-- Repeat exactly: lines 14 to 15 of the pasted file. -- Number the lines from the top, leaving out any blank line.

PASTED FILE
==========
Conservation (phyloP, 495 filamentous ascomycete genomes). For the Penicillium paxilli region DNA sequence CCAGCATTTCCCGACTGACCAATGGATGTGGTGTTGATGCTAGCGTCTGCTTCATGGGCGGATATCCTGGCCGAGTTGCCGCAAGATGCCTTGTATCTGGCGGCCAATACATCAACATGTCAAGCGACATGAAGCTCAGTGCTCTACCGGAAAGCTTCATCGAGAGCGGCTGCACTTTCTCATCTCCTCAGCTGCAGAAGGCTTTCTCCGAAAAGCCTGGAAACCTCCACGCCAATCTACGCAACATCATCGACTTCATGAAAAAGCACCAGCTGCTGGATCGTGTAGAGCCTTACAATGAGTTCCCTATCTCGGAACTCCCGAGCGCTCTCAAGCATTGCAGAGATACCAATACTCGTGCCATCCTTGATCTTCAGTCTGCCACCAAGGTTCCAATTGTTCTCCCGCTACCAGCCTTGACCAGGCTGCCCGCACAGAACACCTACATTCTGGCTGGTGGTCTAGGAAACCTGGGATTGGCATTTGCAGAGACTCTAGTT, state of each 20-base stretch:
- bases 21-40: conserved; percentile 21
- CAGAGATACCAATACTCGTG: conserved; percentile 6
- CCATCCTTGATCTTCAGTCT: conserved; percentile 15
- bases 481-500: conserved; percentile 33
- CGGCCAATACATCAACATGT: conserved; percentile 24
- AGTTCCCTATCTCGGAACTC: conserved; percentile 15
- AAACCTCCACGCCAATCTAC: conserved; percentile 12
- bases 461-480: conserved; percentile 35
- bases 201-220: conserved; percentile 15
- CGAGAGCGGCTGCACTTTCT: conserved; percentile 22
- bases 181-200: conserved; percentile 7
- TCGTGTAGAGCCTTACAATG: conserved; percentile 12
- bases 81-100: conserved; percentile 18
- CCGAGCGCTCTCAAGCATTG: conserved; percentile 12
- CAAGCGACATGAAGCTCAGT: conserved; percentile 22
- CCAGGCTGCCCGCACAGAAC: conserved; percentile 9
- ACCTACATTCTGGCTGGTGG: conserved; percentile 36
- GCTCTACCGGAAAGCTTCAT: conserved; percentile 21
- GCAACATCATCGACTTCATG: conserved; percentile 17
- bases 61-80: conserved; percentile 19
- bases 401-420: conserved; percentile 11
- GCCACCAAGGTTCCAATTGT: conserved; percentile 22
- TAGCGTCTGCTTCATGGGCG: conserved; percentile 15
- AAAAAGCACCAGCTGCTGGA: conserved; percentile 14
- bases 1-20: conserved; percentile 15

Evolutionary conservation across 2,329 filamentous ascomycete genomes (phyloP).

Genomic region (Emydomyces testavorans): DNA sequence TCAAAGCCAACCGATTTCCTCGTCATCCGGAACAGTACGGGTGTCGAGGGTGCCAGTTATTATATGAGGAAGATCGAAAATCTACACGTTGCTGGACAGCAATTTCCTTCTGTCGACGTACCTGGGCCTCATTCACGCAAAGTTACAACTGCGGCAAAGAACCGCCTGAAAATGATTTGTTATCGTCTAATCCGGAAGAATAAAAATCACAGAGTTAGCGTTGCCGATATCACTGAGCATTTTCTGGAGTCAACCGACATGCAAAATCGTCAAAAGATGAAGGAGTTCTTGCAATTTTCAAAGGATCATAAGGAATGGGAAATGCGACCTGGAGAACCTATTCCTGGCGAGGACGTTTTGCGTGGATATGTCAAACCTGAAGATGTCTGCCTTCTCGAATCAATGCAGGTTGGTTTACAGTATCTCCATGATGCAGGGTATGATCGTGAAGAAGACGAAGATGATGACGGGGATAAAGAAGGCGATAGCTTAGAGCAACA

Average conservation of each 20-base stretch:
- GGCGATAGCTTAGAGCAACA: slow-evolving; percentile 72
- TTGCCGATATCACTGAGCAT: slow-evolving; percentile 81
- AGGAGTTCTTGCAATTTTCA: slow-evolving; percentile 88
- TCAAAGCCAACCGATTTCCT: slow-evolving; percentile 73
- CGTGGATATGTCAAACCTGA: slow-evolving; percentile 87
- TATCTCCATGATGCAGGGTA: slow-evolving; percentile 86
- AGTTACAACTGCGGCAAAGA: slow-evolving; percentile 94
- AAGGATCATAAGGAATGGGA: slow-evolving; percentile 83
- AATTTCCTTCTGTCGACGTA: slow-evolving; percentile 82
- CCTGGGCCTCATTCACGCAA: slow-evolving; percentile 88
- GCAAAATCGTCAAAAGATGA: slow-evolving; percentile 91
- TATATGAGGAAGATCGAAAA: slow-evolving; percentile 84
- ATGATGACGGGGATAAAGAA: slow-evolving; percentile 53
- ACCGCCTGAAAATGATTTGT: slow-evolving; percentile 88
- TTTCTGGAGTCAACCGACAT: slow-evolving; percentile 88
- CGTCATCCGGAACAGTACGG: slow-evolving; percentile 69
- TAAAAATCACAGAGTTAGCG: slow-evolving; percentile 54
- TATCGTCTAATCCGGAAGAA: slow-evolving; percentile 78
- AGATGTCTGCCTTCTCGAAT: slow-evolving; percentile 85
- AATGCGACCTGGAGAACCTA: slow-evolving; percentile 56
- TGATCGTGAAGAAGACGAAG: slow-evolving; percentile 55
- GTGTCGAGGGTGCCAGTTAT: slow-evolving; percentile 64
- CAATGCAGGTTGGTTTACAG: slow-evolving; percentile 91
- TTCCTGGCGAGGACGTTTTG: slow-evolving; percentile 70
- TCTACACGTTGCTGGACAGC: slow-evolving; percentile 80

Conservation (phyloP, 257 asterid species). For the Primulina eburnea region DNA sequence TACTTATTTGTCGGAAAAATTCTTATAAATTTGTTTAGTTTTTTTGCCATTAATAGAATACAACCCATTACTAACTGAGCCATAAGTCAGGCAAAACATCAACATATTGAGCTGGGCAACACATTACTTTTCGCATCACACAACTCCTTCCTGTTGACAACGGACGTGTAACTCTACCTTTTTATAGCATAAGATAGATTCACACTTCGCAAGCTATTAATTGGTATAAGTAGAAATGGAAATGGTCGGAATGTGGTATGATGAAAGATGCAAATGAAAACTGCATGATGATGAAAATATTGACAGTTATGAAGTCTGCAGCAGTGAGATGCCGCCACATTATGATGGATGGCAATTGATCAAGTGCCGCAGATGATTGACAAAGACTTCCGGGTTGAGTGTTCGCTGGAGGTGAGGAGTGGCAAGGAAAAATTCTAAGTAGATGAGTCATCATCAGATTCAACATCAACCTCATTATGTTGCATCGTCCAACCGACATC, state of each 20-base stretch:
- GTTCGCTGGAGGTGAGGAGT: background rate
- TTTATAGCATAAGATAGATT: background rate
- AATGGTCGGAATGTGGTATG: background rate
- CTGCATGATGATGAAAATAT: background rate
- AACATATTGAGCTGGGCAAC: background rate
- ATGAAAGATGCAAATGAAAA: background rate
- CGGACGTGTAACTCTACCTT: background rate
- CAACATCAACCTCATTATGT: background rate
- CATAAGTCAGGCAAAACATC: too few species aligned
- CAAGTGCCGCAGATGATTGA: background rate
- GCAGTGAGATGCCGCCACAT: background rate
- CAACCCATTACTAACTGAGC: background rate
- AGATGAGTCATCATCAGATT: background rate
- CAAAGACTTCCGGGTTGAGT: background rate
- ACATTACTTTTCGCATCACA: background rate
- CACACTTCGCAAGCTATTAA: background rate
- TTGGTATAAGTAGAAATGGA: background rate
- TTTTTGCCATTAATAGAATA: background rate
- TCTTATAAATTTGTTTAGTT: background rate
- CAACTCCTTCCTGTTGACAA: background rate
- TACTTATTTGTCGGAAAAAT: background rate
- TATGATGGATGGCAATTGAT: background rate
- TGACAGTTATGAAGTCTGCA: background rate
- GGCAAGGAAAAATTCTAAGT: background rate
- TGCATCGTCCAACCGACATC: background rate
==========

- bases 81-100: conserved; percentile 18
- CCGAGCGCTCTCAAGCATTG: conserved; percentile 12